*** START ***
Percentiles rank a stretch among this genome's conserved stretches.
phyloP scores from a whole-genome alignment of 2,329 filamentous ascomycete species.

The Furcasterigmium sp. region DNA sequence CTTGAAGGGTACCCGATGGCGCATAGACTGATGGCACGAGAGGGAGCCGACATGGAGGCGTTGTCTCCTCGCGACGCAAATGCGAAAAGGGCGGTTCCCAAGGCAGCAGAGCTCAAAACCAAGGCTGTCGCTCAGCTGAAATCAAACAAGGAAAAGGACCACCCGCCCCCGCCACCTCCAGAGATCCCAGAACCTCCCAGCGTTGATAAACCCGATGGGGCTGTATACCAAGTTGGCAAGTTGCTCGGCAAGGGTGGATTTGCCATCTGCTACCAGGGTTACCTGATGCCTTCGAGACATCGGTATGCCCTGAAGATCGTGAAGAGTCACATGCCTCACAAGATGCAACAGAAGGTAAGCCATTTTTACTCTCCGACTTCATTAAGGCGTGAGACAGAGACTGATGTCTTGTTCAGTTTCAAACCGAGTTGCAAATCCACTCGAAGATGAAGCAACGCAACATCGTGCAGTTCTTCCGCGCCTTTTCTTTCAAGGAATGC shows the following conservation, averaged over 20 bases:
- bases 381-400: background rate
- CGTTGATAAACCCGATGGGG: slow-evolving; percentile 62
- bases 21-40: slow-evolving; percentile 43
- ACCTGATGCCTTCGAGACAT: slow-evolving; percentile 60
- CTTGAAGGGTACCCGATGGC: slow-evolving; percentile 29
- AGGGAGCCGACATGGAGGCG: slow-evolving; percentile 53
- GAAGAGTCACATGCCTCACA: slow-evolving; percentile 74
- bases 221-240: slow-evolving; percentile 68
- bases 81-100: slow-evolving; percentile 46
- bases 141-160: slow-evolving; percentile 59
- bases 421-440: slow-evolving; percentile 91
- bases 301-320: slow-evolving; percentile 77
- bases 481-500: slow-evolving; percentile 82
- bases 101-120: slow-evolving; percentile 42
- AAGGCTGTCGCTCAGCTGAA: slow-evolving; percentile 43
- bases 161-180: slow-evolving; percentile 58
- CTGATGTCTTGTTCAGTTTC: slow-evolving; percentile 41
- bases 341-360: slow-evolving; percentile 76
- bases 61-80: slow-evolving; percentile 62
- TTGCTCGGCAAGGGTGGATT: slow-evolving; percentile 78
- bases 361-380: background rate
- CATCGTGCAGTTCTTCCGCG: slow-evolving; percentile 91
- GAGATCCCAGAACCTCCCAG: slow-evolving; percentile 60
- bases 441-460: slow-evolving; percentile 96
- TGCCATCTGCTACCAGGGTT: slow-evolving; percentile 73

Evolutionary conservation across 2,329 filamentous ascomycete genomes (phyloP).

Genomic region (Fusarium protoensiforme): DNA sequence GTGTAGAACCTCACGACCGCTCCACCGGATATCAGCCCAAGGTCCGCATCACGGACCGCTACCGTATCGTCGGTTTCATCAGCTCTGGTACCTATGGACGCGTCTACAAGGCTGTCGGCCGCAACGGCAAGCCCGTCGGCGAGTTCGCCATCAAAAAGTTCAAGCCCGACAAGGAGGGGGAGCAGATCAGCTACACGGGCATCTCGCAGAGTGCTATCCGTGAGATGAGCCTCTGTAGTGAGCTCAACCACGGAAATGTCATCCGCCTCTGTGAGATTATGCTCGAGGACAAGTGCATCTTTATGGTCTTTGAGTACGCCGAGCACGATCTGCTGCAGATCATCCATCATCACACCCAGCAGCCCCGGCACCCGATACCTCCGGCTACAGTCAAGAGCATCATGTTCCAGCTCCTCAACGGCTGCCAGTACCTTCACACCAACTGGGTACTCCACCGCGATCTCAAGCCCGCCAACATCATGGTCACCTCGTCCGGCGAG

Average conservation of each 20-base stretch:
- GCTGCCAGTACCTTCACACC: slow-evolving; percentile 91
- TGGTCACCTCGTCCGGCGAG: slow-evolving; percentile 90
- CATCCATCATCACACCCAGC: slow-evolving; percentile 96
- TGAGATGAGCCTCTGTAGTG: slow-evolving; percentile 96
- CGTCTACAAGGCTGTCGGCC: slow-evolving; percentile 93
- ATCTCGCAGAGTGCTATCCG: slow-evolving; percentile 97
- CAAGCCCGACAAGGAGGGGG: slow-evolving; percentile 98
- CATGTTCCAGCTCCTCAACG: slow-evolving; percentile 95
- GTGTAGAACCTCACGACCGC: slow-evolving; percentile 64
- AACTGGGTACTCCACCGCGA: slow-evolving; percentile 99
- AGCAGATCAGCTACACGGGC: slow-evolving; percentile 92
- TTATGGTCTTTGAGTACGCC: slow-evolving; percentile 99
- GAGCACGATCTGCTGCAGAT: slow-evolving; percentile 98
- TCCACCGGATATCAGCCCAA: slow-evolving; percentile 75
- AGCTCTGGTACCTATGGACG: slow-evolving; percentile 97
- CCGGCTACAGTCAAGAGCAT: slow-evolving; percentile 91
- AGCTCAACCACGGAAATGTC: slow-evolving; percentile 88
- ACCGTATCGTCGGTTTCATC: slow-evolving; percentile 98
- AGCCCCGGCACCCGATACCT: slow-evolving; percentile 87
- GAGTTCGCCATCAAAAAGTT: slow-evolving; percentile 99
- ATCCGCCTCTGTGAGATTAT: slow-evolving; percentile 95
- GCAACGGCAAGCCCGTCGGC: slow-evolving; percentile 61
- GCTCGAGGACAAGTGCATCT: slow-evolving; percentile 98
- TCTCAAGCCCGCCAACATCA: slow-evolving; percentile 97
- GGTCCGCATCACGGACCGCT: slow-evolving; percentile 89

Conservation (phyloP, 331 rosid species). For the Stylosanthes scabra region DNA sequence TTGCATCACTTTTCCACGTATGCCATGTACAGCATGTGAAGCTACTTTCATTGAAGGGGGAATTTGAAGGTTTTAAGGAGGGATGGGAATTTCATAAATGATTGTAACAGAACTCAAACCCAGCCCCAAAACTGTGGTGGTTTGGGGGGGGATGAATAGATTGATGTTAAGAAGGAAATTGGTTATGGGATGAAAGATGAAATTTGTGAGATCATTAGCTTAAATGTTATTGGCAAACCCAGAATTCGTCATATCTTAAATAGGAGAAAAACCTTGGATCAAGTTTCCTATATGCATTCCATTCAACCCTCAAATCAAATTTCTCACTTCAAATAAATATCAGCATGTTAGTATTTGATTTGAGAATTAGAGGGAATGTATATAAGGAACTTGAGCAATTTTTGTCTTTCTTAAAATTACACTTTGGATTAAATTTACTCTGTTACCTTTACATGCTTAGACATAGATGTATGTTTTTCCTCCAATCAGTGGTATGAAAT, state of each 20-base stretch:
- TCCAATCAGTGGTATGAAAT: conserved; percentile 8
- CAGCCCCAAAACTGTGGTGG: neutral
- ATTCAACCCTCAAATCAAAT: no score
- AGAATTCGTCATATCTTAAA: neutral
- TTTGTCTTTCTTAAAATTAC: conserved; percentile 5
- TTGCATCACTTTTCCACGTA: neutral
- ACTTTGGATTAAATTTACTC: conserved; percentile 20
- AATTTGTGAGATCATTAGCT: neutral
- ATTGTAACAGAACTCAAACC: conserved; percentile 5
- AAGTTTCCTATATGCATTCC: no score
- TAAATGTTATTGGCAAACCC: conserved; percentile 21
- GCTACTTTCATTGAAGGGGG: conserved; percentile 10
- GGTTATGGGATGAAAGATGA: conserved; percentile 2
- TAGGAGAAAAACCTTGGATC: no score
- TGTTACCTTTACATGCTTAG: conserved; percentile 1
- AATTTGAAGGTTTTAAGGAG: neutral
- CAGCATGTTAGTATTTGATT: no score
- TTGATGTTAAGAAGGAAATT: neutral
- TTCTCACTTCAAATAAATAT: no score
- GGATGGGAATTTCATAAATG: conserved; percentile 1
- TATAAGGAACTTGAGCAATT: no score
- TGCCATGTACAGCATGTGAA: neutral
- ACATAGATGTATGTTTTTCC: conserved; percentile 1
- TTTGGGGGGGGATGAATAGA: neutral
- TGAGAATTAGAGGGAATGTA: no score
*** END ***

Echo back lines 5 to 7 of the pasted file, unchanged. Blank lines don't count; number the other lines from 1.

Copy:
- CGTTGATAAACCCGATGGGG: slow-evolving; percentile 62
- bases 21-40: slow-evolving; percentile 43
- ACCTGATGCCTTCGAGACAT: slow-evolving; percentile 60